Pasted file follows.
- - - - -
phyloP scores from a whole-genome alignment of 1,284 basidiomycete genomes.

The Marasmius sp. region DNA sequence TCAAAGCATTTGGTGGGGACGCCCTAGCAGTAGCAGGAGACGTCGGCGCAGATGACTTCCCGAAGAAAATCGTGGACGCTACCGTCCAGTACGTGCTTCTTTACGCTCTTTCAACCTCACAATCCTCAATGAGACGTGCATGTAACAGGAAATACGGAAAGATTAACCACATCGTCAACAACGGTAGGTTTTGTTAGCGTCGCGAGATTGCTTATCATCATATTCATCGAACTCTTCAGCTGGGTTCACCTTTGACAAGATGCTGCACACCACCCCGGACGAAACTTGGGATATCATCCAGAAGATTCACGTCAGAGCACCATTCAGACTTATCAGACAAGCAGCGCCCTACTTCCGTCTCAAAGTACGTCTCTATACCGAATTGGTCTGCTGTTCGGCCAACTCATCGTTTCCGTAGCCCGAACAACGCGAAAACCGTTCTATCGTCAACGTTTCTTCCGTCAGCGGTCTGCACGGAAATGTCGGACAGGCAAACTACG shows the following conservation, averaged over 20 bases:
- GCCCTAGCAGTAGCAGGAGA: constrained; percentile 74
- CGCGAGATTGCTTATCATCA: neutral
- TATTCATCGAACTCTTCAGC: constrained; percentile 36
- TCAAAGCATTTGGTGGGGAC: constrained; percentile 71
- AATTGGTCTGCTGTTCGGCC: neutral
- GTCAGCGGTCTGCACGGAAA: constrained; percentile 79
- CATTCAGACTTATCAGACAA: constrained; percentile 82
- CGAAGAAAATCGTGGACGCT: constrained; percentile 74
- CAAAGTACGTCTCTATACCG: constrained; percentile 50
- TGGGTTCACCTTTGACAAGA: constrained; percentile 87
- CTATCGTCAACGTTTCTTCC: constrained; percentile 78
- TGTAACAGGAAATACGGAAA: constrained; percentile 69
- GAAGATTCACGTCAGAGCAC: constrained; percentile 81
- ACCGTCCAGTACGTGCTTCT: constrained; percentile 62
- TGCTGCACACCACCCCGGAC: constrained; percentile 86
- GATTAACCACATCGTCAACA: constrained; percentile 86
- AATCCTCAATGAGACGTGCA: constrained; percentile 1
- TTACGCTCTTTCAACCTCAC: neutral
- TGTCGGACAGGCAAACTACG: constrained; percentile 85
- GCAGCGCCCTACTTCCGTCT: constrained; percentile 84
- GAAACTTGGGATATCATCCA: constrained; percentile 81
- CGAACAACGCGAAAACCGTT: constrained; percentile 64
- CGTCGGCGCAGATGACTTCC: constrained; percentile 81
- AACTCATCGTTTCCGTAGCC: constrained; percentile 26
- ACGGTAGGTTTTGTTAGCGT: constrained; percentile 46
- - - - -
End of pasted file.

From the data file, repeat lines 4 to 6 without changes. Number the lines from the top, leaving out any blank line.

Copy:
- CGCGAGATTGCTTATCATCA: neutral
- TATTCATCGAACTCTTCAGC: constrained; percentile 36
- TCAAAGCATTTGGTGGGGAC: constrained; percentile 71